Turkish riot police have fired tear gas and plastic bullets after transgender rights activists gathered in Istanbul in defiance of a ban on marching.
Several dozen activists turned up and were surrounded by police, after which scuffles began, with one man reportedly tearing up a gay rights banner.
The march was banned in order to "safeguard security and public order".
Istanbul Pride, which has occurred annually since 2003 and was due to be held on 26 June, was also prohibited.
Homosexuality is not illegal in Turkey - unlike in many Arab countries - but analysts say homophobia remains widespread.
It comes after suspected Islamists attacked people listening to a rock album in an Istanbul record store on Friday evening for drinking alcohol and listening to music during the Muslim holy month of Ramadan.
Riot police dispersed a protest against the attack on Saturday evening.
At last year's Istanbul Pride, police used water cannon and tear gas to break up the crowd.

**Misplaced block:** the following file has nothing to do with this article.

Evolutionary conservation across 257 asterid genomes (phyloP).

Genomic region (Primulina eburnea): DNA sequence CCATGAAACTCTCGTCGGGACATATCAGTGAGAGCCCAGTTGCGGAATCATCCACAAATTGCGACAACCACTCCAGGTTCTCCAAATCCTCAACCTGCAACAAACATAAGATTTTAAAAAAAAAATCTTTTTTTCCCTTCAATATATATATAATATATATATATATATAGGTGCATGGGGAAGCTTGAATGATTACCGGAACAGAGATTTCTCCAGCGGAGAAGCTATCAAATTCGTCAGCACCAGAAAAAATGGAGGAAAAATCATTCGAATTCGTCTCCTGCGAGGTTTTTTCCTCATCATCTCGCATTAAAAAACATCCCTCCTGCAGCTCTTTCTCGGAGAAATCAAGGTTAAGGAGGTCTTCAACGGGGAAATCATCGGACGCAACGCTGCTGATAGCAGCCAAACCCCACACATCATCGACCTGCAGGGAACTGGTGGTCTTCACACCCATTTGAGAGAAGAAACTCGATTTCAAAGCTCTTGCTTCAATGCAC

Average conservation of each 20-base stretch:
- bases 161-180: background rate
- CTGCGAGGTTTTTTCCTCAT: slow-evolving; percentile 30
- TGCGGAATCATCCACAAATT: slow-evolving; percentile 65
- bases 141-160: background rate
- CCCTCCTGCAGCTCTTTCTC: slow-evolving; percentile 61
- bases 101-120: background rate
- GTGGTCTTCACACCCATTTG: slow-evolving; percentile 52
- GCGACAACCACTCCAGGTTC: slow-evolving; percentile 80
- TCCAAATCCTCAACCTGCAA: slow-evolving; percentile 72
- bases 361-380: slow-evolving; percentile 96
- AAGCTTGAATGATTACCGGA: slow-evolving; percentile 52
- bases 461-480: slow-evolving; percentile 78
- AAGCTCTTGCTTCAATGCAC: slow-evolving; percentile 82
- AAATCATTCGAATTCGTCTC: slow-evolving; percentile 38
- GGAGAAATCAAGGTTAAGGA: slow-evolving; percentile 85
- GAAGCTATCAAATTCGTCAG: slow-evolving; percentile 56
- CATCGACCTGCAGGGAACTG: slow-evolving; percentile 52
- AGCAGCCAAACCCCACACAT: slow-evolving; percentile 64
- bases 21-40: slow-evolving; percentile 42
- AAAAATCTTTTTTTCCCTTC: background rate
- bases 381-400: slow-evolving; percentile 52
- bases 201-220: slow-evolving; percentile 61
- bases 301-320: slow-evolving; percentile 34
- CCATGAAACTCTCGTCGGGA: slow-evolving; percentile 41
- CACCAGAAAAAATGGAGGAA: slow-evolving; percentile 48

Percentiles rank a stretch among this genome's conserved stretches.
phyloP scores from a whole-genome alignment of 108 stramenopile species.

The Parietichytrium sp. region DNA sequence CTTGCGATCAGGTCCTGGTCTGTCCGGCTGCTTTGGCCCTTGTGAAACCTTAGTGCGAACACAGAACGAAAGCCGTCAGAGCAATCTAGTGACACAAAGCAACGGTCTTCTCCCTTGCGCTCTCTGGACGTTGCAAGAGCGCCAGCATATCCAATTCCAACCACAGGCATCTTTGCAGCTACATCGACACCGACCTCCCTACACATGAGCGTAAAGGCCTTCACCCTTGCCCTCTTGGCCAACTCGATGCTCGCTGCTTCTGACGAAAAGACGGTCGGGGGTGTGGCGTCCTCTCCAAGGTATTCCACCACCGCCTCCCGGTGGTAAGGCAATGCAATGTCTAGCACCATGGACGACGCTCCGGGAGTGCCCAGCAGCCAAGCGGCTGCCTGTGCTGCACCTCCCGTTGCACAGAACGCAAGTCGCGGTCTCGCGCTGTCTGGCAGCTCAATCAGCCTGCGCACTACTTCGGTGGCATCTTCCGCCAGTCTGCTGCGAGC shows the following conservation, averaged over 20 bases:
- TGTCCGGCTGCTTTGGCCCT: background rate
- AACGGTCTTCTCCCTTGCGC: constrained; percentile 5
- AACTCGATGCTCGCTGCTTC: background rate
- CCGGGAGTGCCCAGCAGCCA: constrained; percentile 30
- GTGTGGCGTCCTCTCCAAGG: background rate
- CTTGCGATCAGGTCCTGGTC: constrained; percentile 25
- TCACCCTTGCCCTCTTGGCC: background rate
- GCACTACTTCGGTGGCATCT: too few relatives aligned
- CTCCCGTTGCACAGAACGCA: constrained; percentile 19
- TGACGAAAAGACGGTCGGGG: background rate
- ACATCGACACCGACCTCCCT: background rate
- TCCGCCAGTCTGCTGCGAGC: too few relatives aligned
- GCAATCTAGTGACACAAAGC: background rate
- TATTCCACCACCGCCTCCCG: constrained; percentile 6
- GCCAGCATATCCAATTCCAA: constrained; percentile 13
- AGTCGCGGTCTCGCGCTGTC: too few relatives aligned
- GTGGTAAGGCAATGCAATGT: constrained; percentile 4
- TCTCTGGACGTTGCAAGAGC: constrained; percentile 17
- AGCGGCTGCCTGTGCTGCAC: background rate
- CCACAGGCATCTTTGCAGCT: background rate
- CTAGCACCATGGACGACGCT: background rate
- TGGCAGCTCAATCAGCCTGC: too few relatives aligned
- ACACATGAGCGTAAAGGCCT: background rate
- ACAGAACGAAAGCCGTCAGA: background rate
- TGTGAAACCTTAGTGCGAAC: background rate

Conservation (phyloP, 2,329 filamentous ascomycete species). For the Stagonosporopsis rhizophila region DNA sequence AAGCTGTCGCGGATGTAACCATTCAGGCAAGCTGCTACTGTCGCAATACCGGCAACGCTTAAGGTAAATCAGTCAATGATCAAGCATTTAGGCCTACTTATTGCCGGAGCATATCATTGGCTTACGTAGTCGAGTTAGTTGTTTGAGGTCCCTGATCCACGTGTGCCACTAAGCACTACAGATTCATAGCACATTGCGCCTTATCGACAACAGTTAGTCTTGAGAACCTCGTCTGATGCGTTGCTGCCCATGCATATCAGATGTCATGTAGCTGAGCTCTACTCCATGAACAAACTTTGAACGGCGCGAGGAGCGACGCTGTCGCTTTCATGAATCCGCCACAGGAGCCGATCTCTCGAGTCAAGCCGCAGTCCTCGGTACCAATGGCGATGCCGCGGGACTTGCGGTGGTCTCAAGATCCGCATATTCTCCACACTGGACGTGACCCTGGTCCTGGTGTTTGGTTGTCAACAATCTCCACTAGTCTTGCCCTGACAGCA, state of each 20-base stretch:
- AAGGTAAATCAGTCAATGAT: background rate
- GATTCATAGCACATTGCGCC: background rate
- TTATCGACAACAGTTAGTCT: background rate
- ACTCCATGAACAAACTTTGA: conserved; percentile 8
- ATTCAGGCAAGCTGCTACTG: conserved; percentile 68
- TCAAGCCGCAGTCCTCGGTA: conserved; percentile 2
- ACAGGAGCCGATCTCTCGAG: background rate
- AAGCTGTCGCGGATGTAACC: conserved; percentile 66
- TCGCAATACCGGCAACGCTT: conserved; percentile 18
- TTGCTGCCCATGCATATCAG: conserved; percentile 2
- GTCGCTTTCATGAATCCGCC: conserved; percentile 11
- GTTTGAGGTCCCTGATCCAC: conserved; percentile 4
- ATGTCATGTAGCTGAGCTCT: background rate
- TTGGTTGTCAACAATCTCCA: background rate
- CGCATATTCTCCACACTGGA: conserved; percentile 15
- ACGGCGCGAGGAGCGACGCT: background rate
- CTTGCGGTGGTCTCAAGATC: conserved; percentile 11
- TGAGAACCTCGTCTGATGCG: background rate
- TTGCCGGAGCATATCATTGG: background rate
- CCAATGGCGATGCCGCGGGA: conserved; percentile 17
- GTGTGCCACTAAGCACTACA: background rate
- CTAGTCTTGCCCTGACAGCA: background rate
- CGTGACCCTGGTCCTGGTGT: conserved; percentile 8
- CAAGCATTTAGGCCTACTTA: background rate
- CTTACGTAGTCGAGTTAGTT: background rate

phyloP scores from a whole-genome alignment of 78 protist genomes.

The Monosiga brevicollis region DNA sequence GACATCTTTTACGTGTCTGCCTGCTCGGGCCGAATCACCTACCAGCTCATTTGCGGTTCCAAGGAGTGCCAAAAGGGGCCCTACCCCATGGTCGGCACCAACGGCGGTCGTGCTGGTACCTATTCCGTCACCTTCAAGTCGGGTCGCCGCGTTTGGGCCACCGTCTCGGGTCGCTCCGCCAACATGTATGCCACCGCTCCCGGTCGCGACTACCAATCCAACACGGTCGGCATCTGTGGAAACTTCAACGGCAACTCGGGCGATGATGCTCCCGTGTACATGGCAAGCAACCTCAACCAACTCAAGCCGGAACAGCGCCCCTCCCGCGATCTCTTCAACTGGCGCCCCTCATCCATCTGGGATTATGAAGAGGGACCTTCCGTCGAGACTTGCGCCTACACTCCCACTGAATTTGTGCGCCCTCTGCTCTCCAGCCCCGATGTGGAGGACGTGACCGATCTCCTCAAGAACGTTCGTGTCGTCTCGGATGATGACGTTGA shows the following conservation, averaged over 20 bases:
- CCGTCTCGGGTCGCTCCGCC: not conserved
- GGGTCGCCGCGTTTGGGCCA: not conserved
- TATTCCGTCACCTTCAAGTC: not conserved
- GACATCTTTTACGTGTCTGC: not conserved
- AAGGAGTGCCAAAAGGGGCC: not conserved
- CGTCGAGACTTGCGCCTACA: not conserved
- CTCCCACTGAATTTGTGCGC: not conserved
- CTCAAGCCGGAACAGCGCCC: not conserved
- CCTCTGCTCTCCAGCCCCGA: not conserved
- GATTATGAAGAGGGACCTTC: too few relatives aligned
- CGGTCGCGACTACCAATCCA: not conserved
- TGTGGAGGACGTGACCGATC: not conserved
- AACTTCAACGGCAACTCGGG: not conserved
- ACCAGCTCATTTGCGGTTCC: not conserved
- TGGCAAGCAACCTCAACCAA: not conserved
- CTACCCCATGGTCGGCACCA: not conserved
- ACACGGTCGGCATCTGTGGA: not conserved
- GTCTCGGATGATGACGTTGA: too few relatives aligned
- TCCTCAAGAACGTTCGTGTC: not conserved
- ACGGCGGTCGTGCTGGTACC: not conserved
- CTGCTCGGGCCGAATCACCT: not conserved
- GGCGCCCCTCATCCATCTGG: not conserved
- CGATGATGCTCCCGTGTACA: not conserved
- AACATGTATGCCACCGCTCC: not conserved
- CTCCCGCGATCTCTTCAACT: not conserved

The order banning this year's marches means anyone taking part in either event risks facing intervention by the security forces.
Organisers of Istanbul Pride denounced the ban as a "flagrant violation of the constitution and the law".
They said the city authorities were failing in their duty to protect the rights of citizens to exercise their rights, and that they would launch legal action.
Security in the city is already tight after bombings in recent months blamed on so-called Islamic State and Kurdish militants.
An ultra-nationalist youth group, the Alperen Hearths, called those planning to participate in the gay pride event immoral and said it would "stop the march" if it went ahead.